Concise, critical reviews of books, exhibitions, and projects in all areas and periods of art history and visual studies
November 29, 1999
Judson J. Emerick The Tempietto des Clitunno near Spoleto University Park: Pennsylvania State University Press, 1998. 446 pp.; 208 b/w ills. Cloth $105.00 (0271017287)

In his long-awaited monograph on the Tempietto del Clitunno, Judson Emerick seeks to dispel the myths surrounding this enigmatic building. The fifteenth- and sixteenth-century humanists who discovered the building saw it as a Roman temple converted to Christian purpose. Thus, Leon Battista Alberti observed, “I myself have seen in Umbria a small ancient temple…” (book 1, chapter 8). Modern scholars however, have concluded that the structure was built in the medieval period, principally because the carved tympana bear cross monograms unknown before the early fourth century. Subsequent debate has centered on the dating of the monument—with proposals from the early Christian to the Romanesque periods. Emerick joins this debate but also raises cogent questions about the nature and interpretation of the classical forms used in the Tempietto.

He begins the book, rather curiously, without any introductory chapter to frame the questions, or forecast his conclusions. Adopting a strict monographic format, Emerick first gives a description of the monument (chapter 1), and then provides the history of scholarship on it (chapter 2), and a survey of the written and visual records (chapters 3 and 4). He presents the archaeological analysis of the structure in chapters 5 and 6.

Emerick then treats each of the puzzling classical elements of the building in turn, considering the Corinthian orders (chapter 7), the richly carved tympana (chapter 8), the classical inscriptions with their anti-Arian sentiment (chapter 9), and the newly restored iconic frescoes (chapter 10). A final chapter (11) considers the problematic dating of the Tempietto.

Following de Rossi and others, Emerick argues that the building was constructed as a Christian chapel. His discussion of the Corinthian screen facade (chapter 7) forms the heart of his argument. Emerick first establishes that the builders incorporated spolia, but also created new and “matching” elements to create a facade convincingly Augustan in form and style. He links its design to imperial festive architecture, but rejects the notion that it should be read as a conscious classical quotation. Instead, he argues that screen facades continued to be used in festive buildings through the fourth century, and were appropriated by Christian church designers in late antique and medieval examples well into the twelfth century. He cites comparanda such as the sixth-century Baptistery of Saint-Jean in Poitiers, the ninth-century monastic church of Santa Prassede in Rome, and the twelfth-century facade of Saint-Gilles-du-Gard. On the basis of this rather limited but diverse set of examples, Emerick argues that the reuse of the screen does not signal a deliberate revival of forms read as Augustan, but rather the continued reuse of decorative schemes that were normative for the Middle Ages. He further argues that such forms are not themselves the carriers of meaning, but are “empty” and can only be invested with a range of meanings by successive viewers. Here, a fuller engagement with the rich scholarly debate on classical revival would have helped to situate Emerick’s conclusions within a broader context.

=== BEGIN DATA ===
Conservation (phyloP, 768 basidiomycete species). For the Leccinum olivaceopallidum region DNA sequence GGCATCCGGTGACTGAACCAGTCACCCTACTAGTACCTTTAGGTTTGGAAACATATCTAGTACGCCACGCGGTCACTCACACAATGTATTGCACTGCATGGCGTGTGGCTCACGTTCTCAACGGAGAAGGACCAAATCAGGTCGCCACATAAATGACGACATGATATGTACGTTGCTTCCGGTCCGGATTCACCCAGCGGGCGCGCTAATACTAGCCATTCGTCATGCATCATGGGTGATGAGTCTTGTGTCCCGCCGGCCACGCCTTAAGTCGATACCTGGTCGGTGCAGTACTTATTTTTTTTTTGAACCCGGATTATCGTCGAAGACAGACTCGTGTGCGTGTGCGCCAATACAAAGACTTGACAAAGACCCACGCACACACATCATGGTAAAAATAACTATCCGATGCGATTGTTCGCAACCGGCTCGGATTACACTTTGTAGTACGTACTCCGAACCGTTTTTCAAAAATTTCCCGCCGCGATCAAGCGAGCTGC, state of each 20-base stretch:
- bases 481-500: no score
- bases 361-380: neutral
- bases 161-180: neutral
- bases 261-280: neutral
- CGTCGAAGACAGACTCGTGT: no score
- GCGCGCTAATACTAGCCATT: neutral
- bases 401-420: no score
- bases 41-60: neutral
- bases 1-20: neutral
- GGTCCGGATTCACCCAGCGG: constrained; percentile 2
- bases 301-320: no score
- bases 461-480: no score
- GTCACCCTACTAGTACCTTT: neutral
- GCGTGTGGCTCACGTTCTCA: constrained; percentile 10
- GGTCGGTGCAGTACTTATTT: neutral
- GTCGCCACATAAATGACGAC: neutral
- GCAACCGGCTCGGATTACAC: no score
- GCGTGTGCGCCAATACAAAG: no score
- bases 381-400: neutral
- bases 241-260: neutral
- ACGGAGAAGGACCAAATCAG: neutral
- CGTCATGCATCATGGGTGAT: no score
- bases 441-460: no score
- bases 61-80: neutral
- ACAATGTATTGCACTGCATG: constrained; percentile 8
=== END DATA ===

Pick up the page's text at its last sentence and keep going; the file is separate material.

In his final chapter, Emerick wisely does not attempt to identify a single date or patron for the Tempietto, but rather suggests three possibilities. The first reading would place the building in the orbit of Lombard-Byzantine alliance in the early seventh to eighth centuries. The second alternative would see the building as a product of the period between the years 729 and 779. Emerick proposes that the building during this phase could either have been a stational church for papal display, or a chapel built by pro-imperial factions. The third alternative is the period between the late eighth and ninth centuries, when the dukes of Spoleto acted as agents of the new Frankish overlords. The decoration during this period would thus be seen as reinforcing Frankish theocratic statehood, though Emerick resists casting it as a product of the Carolingian “renascence.”

In this book, Emerick provides a new, more open-ended approach to the Tempietto. He also provides a full and critical survey in English of the largely Italian literature on the monument. Given the potentially wide appeal and utility of his work, and the importance of his controversial argument, it is all the more regrettable that the book lacks a true introduction and conclusion, and that the rich bibliographic apparatus amassed for this book is limited to the footnotes rather than a separate bibliography. Despite these limitations, Emerick’s book will remain not only the standard reference for the Tempietto del Clitunno, but should also stimulate debate on the nature of classical revival.

Sheila Bonde
Brown University